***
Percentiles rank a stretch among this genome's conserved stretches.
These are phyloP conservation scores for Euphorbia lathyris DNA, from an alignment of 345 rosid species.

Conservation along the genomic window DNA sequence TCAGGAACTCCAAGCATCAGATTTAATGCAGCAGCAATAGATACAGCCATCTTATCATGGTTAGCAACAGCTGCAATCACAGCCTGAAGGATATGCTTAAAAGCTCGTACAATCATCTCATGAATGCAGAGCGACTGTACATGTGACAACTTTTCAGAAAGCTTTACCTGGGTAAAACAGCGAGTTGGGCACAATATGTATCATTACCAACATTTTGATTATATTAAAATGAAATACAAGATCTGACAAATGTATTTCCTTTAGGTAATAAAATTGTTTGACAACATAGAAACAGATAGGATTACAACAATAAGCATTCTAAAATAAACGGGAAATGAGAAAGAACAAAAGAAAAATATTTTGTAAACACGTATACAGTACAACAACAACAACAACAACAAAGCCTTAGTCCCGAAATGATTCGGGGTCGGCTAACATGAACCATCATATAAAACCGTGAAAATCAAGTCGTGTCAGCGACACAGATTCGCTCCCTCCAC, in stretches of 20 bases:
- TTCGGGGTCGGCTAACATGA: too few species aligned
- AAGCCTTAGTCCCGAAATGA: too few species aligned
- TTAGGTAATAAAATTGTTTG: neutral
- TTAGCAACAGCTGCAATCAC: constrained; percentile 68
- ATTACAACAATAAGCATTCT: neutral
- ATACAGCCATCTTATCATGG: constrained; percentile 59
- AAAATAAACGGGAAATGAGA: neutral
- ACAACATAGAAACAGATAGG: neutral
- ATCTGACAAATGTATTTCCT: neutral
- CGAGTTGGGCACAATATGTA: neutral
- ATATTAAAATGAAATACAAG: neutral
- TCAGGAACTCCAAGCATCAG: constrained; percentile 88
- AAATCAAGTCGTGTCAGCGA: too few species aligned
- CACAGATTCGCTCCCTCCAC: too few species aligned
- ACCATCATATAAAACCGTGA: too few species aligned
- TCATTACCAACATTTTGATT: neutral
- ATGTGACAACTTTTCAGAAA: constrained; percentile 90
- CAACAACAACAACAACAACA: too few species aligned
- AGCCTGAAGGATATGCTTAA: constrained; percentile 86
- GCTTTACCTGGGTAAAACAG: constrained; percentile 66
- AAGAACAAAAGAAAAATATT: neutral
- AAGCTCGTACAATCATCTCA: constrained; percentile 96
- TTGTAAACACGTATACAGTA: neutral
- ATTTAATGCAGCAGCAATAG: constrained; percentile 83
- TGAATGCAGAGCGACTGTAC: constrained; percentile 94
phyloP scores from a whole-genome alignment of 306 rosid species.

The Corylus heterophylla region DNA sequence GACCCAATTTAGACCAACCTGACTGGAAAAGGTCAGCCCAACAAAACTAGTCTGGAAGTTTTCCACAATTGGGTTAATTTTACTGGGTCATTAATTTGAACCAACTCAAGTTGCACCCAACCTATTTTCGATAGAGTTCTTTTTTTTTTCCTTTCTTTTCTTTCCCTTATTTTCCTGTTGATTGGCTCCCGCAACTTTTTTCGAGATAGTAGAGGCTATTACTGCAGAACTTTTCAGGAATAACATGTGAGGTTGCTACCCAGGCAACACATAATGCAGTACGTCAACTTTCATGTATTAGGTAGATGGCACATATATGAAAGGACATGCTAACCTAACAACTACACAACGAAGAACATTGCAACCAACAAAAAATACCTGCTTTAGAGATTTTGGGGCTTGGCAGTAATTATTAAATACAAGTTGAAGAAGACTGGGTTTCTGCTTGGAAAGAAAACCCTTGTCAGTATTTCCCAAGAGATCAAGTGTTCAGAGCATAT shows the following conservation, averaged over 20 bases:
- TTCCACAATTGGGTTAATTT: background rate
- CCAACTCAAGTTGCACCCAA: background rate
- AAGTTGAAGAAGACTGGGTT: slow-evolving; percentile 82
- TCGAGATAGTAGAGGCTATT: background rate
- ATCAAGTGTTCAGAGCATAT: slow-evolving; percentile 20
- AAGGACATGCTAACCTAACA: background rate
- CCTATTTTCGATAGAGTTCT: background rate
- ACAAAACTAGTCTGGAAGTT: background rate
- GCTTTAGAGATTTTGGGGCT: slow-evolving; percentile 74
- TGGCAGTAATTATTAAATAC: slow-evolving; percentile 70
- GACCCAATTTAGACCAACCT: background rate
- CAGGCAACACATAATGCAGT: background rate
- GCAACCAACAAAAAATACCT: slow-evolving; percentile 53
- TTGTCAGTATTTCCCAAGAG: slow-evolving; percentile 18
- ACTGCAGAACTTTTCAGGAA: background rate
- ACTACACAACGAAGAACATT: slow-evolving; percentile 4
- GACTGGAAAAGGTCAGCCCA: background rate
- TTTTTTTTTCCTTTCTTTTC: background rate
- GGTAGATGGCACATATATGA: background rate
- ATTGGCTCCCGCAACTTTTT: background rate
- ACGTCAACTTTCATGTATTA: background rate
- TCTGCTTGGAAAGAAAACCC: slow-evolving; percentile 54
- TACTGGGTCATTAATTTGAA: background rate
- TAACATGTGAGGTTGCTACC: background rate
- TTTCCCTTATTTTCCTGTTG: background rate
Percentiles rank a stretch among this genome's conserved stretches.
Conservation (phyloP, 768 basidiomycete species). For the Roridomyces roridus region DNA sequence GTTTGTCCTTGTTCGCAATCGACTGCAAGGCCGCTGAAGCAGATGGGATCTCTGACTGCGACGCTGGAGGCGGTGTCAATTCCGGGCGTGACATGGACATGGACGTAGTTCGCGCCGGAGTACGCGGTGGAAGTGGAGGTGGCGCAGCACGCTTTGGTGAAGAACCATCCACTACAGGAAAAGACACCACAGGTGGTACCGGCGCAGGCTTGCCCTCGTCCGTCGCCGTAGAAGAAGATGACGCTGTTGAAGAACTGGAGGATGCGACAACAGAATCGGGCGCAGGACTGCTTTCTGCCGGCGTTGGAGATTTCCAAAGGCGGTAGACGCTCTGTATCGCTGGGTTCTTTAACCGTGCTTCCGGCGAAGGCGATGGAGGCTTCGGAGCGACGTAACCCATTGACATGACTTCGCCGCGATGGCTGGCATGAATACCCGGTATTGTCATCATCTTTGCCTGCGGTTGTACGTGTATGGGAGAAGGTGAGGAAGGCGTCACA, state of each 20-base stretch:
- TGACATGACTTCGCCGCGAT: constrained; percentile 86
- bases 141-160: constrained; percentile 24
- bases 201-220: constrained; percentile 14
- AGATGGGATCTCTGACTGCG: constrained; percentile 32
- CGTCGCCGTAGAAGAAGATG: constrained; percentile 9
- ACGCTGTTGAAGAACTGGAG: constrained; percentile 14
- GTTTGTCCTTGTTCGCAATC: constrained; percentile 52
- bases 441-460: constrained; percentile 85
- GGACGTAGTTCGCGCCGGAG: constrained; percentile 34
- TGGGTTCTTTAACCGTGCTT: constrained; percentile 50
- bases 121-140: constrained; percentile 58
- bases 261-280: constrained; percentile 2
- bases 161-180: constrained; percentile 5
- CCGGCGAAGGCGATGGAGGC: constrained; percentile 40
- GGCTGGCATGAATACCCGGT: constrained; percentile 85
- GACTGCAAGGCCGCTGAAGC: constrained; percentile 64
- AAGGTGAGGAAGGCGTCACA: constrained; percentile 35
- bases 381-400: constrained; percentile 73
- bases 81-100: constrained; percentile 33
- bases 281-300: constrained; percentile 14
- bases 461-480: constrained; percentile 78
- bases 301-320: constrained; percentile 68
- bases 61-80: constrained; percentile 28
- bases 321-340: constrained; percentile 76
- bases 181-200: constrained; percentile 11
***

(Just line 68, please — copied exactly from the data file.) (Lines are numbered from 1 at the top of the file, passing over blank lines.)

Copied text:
- bases 121-140: constrained; percentile 58